A continuous and controlled pharmaceutical freeze-drying technology for unit doses
Among the list of over 300 FDA and EMA approved biopharmaceutical products, around 50% are freeze-dried – indicating that freeze-drying is the preferred way of stabilising biopharmaceutical drug products that are unstable in aqueous solution, despite the high cost and long processing time linked to this manufacturing technique.1,2
Freeze drying is a low-temperature drying process, based on the principles of heat and mass transfer, employed to convert aqueous solutions of (heat-)labile materials into solids with sufficient stability for distribution and storage.3 Many biopharmaceuticals have limited stability in aqueous solution and are subject to a number of degradation pathways mediated by water, which might result in a lower potency or even in toxicity of the drug molecule. A pharmaceutical freeze-drying process consists of three consecutive steps:
- During freezing most of the water crystallises to ice, thus concentrating the solutes between the ice crystals. Some of the solutes crystallise during freezing, while those that do not are transformed into a rigid glass
- The ice crystals are removed under vacuum by sublimation (primary drying). Heat is supplied to the frozen product for sublimation, but the product temperature is kept below the collapse temperature to avoid structural product collapse, hence ensuring a solid and rigid dried cake after freeze-drying
- A secondary drying step where most of the unfrozen water (ie, water dissolved in the amorphous phase) is removed by diffusion and desorption.
The most important critical quality attributes evaluated after freeze-drying on randomly selected samples using off-line analytical techniques are: (i) the API state (eg, protein conformation) and stability; (ii) the residual moisture content; (iii) the freeze-dried product cake appearance; (iv) the reconstitution time.
For more than 80 years, pharmaceutical freeze-drying has been performed using an unchanged batch-wise approach, although the handling equipment before (filling) and after (capping and packaging) freeze-drying is continuously operated by nature. A typical pharmaceutical freeze-dryer consists of a vacuum drying chamber in which the pharmaceutical unit doses (vials) are placed on temperature controlled shelves…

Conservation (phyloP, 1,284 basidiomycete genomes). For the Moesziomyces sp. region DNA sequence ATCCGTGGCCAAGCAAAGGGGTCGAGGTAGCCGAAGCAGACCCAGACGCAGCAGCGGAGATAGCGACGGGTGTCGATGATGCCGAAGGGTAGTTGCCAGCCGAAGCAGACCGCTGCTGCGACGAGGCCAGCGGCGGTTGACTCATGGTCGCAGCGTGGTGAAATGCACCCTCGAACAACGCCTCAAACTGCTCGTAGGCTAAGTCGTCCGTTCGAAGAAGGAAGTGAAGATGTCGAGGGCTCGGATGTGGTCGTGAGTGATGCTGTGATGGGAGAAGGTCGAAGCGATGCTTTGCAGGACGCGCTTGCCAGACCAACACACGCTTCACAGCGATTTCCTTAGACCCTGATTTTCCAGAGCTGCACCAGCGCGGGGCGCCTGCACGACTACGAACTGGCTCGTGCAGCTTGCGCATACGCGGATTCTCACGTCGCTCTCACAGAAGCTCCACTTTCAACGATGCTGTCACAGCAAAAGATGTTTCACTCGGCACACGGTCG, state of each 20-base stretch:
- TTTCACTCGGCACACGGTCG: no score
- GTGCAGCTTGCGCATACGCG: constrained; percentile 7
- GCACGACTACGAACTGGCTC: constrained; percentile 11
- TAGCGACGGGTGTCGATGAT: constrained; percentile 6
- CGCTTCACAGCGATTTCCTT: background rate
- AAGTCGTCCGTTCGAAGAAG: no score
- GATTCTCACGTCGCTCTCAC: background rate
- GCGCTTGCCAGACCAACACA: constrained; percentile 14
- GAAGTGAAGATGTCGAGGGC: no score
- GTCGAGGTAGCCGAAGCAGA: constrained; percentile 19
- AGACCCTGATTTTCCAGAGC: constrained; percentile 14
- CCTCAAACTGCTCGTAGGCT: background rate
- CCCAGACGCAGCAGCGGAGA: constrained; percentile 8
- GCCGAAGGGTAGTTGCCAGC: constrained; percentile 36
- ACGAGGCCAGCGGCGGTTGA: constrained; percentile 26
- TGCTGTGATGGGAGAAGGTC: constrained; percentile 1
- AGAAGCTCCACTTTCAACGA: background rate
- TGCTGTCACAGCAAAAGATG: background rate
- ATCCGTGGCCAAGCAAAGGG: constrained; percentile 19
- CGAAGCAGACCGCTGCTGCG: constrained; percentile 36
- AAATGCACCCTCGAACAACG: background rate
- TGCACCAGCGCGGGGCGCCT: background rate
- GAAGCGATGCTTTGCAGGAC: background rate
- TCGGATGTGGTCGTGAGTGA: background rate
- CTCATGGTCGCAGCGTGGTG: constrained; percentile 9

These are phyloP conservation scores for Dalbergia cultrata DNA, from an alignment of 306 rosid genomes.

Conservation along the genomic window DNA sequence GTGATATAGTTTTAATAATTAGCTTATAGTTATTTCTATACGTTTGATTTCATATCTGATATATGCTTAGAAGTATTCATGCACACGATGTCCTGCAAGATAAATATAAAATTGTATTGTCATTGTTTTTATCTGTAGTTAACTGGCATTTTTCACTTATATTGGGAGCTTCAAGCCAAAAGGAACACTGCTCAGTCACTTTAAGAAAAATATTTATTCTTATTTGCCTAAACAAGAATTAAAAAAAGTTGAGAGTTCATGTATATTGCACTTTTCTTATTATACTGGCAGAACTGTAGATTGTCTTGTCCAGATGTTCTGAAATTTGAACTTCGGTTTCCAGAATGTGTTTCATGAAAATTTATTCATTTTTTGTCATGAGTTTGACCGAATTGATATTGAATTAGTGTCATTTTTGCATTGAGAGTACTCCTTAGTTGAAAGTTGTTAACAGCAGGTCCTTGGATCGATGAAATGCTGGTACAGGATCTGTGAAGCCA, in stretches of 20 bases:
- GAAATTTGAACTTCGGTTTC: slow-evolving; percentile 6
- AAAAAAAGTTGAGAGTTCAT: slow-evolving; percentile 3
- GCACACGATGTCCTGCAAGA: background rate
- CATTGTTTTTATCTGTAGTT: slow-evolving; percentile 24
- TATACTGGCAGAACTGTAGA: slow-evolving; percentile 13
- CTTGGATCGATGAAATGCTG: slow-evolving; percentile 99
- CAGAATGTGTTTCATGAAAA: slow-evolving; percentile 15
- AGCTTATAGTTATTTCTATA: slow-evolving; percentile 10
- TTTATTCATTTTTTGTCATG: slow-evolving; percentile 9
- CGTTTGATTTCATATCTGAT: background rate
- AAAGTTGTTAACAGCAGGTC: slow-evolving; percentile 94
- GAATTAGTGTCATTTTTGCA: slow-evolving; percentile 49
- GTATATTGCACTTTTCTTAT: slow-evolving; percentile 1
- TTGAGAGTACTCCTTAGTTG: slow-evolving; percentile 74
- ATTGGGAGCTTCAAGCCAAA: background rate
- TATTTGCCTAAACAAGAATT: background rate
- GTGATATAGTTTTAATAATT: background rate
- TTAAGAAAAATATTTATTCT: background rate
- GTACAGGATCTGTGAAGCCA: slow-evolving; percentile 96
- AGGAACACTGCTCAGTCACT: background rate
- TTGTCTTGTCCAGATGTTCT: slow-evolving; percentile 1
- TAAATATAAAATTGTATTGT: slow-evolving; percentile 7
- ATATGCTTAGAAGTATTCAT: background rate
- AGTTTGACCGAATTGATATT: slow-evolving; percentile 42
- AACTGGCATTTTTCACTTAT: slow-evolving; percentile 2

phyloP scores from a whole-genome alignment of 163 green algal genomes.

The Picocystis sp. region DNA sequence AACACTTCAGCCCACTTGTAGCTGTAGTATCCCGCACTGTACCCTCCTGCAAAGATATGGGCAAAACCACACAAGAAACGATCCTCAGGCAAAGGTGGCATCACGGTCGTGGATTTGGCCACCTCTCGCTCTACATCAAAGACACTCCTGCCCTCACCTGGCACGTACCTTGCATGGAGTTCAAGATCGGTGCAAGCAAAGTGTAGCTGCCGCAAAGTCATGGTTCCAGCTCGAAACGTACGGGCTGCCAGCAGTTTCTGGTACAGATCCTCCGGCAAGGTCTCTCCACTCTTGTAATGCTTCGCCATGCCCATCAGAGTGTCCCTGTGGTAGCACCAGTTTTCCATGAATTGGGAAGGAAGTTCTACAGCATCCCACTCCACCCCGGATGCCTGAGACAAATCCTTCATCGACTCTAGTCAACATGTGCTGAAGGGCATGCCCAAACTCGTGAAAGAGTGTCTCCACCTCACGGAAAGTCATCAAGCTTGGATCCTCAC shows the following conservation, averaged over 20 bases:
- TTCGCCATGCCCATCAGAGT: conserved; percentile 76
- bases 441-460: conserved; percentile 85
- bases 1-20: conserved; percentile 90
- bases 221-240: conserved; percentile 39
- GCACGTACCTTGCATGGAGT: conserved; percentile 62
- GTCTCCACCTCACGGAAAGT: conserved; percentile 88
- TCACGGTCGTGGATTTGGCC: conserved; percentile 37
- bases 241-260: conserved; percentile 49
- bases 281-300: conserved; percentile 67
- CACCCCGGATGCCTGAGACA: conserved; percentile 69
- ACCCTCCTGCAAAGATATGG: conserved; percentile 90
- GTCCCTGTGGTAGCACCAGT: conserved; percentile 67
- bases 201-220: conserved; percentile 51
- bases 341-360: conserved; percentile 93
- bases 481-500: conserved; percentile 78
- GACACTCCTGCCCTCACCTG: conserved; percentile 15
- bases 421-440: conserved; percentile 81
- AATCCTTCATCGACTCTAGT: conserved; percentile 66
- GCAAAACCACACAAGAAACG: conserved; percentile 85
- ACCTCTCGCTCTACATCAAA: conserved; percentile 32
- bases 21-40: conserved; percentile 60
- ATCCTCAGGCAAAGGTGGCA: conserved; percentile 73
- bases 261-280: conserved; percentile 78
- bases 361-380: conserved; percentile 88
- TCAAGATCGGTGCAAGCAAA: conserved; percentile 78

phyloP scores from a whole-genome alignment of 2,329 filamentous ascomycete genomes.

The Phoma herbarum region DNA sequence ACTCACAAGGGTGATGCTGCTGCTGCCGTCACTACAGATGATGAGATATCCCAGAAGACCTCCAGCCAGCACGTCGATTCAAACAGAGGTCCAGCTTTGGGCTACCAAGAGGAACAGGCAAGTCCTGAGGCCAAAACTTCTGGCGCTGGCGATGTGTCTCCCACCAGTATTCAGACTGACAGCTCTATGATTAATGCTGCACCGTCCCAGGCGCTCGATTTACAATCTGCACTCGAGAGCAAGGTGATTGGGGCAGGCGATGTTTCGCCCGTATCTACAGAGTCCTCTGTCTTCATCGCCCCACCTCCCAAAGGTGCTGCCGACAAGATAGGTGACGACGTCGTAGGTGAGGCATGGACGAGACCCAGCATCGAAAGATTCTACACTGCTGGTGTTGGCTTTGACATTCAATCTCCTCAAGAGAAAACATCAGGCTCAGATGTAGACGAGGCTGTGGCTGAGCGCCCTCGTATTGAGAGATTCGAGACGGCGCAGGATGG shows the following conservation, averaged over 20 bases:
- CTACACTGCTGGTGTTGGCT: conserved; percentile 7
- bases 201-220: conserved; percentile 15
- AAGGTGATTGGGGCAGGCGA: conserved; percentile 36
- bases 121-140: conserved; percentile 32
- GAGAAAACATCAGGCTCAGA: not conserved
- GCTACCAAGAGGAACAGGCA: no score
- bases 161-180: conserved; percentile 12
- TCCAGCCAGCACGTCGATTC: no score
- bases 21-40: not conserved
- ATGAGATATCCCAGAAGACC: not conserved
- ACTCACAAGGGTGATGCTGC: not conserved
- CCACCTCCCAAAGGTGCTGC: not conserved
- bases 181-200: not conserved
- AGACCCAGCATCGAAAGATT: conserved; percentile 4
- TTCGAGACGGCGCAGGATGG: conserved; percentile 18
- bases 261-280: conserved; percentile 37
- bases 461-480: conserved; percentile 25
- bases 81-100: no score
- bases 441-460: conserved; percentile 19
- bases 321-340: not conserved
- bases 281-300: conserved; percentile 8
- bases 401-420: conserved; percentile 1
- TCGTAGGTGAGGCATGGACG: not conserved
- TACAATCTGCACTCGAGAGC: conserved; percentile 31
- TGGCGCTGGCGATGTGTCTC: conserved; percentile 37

Freeze-drying performed via this traditional batch-wise approach has several disadvantages:
- The freezing step is uncontrolled, which has the significant impact on the consecutive drying steps. Freezing initially involves the cooling of all aqueous solutions (vials) in the freeze-dryer until ice nucleation occurs, which is generally below 0°C (ie, supercooling). Ice nucleation is a stochastic event, hence inducing vial-to-vial variation based on the degree of supercooling: a higher degree of supercooling yields a high number of small ice crystals while at a lower degree of supercooling, a lower number of large ice crystals is formed. As a consequence, the size of the ice crystals differs from vial to vial, which affects the individual vial sublimation rate during primary drying4
- Uneven heat transfer in the freeze-drying chamber results in different energy transfers to vials at different locations on the freeze-dryer shelves. For instance, vials situated at the edge of the shelves are exposed to more radiant heat from the warmer surroundings (ie, door and walls of the freeze-dryer) compared to the vials in the middle of the shelves. This vial-to-vial variability in heat transfer results in significant vial-to-vial difference towards product temperature (danger for collapse!) and drying rate.5
Both these disadvantages result in different freeze-drying process conditions in each vial, leading to uncontrolled vial-to-vial and batch-to-batch end product variability. Such a manufacturing approach is in conflict with the recent Quality-by-Design and process analytical technology guidelines from the regulatory authorities, stating that quality should be built into and guaranteed in each dosage form (ie, in each released vial).6-8
- It is a slow, time-consuming and expensive process. The whole cycle may last from one to seven days depending on the product properties and the vial dimensions
- In an industrial environment, thousands of vials are treated per batch, which induces operational risks, such as complicated handling of vials for loading and unloading of the freeze-dryer. Furthermore, since the handling equipment before (filling) and after (capping, packaging) freeze-drying is continuously operated by nature, buffer systems are necessary. This increases the risk of product contamination
- The handling equipment takes up a large area of space, which is very expensive in terms of capital investment and operational costs because of the high standards of cleanliness and sterility
- Different batch freeze-dryer loadings require different process conditions to be optimised and validated
- The installation is subject to various thermal and pressure conditions. This leads to thermal inefficiencies and the transient conditions may not be well defined
- The course of the freeze-drying process cannot be monitored at the scale of the individual vial. The product behaviour in each vial during freeze-drying is unknown
- Upscaling requires complete re-optimisation and re-validation of the process.
An innovative continuous freeze-drying technology for unit doses overcoming all disadvantages and challenges of traditional batch freeze-drying has been developed.9,10